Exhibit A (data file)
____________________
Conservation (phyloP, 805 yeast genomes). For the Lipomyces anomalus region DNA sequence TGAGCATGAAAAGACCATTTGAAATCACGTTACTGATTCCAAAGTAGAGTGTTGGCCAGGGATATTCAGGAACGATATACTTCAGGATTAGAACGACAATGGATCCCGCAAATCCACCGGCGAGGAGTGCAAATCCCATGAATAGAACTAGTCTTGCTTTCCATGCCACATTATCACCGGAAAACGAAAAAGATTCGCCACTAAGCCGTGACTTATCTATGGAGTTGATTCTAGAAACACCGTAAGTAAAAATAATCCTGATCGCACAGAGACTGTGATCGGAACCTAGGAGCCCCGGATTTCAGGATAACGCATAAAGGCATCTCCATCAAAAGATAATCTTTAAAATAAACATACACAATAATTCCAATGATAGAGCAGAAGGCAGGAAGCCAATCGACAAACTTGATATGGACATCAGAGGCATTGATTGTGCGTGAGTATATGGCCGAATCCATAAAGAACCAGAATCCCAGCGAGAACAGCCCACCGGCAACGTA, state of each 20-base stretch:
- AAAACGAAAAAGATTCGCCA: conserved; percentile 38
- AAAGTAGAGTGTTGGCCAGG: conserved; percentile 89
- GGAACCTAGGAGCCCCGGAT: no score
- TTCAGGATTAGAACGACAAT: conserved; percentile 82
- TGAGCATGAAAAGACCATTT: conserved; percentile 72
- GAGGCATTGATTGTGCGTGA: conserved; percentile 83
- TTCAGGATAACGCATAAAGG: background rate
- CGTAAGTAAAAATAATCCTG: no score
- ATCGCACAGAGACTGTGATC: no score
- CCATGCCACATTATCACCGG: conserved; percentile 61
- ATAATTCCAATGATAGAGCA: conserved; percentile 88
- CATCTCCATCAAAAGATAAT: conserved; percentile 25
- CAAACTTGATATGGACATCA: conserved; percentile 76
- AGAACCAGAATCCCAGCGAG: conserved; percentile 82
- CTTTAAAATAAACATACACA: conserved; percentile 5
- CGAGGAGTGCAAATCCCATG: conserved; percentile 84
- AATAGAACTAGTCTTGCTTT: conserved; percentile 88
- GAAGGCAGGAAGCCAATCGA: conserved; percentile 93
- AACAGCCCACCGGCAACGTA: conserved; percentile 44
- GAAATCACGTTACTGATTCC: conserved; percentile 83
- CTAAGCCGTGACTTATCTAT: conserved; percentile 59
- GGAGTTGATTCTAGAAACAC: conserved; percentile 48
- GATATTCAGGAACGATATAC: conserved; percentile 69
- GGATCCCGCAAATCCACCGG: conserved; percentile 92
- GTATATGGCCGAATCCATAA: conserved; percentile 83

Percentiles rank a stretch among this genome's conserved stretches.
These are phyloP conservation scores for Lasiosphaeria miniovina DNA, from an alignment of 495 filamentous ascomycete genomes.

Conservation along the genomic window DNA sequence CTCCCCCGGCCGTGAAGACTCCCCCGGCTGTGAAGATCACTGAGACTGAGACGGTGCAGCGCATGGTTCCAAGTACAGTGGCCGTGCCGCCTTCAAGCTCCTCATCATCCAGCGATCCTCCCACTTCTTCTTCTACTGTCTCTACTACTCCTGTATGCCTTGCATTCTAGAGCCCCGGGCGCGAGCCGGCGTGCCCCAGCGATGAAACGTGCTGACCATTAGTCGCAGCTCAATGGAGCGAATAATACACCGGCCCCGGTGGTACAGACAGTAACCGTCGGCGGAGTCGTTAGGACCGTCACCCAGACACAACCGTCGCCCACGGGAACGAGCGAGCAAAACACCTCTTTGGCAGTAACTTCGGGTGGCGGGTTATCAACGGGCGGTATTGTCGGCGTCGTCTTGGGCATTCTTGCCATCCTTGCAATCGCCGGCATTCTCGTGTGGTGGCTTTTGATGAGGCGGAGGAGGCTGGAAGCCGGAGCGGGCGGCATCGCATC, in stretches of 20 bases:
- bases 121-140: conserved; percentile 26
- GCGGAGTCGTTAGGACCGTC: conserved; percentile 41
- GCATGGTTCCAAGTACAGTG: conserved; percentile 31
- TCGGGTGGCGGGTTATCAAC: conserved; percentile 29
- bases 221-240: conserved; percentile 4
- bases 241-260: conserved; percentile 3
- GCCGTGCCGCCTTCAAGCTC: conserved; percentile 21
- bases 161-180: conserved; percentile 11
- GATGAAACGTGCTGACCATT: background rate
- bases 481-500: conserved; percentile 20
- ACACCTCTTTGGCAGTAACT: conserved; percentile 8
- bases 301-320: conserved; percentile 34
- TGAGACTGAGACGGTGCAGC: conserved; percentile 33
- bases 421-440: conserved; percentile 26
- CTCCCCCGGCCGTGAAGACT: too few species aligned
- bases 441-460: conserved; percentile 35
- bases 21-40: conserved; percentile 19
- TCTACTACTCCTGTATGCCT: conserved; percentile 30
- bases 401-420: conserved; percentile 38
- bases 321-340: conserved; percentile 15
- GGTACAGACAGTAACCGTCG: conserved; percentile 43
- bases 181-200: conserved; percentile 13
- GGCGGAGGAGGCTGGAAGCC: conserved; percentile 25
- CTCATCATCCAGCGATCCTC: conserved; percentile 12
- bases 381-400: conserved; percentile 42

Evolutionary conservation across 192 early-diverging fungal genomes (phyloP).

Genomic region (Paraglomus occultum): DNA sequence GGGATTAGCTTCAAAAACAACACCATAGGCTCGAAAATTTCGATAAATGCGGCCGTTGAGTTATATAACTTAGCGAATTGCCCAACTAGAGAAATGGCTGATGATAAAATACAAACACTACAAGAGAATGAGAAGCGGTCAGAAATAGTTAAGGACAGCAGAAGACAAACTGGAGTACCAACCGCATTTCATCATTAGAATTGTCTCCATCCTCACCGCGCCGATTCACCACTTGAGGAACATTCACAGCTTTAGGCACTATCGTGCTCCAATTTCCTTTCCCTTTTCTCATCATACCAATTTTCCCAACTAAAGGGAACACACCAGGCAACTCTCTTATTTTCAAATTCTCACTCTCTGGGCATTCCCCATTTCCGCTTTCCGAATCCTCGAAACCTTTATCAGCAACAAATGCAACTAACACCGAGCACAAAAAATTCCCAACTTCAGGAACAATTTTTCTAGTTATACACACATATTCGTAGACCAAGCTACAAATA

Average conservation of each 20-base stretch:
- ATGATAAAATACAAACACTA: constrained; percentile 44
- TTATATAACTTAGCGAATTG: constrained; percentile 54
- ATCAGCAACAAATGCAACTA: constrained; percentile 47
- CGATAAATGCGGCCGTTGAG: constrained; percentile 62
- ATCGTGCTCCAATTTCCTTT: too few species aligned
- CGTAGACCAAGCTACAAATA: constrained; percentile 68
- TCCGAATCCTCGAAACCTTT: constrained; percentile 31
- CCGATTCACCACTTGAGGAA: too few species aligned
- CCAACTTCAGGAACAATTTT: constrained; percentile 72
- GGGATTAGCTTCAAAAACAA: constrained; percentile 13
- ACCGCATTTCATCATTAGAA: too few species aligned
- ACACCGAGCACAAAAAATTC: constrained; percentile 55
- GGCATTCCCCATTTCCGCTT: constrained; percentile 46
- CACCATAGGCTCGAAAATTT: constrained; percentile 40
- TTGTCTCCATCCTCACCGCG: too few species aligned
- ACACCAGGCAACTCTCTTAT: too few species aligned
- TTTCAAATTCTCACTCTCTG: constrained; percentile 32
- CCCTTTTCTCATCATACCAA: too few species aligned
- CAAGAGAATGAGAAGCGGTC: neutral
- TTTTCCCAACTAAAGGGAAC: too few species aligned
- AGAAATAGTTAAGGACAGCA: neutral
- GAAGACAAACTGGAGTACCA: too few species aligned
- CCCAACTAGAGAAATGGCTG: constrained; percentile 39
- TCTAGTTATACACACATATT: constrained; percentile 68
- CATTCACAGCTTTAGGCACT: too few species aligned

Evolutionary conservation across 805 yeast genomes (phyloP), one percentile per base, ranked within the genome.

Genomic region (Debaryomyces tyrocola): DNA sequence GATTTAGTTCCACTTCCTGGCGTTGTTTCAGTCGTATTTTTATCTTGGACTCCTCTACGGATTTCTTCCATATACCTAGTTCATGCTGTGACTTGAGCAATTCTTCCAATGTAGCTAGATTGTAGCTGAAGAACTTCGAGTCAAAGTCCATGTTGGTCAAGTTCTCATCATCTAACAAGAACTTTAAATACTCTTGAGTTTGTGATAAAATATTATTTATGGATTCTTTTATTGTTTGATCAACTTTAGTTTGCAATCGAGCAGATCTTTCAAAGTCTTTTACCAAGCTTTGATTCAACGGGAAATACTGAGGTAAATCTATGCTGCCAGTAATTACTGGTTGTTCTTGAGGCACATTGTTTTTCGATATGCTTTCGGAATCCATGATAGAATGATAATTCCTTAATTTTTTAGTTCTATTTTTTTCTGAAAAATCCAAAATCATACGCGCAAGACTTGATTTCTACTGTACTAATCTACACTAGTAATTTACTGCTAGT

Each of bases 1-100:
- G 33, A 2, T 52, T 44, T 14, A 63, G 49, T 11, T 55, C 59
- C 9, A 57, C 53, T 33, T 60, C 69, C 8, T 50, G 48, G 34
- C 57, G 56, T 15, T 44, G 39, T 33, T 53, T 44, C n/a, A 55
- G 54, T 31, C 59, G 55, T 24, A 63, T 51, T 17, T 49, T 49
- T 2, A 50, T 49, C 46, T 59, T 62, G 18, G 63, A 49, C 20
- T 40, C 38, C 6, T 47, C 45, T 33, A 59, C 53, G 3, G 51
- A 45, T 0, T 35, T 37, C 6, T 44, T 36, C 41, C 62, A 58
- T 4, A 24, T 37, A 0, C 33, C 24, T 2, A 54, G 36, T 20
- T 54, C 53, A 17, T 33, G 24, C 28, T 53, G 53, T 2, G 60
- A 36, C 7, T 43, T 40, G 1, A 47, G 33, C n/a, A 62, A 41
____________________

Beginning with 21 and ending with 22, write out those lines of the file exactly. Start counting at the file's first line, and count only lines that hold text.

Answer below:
- GAAATCACGTTACTGATTCC: conserved; percentile 83
- CTAAGCCGTGACTTATCTAT: conserved; percentile 59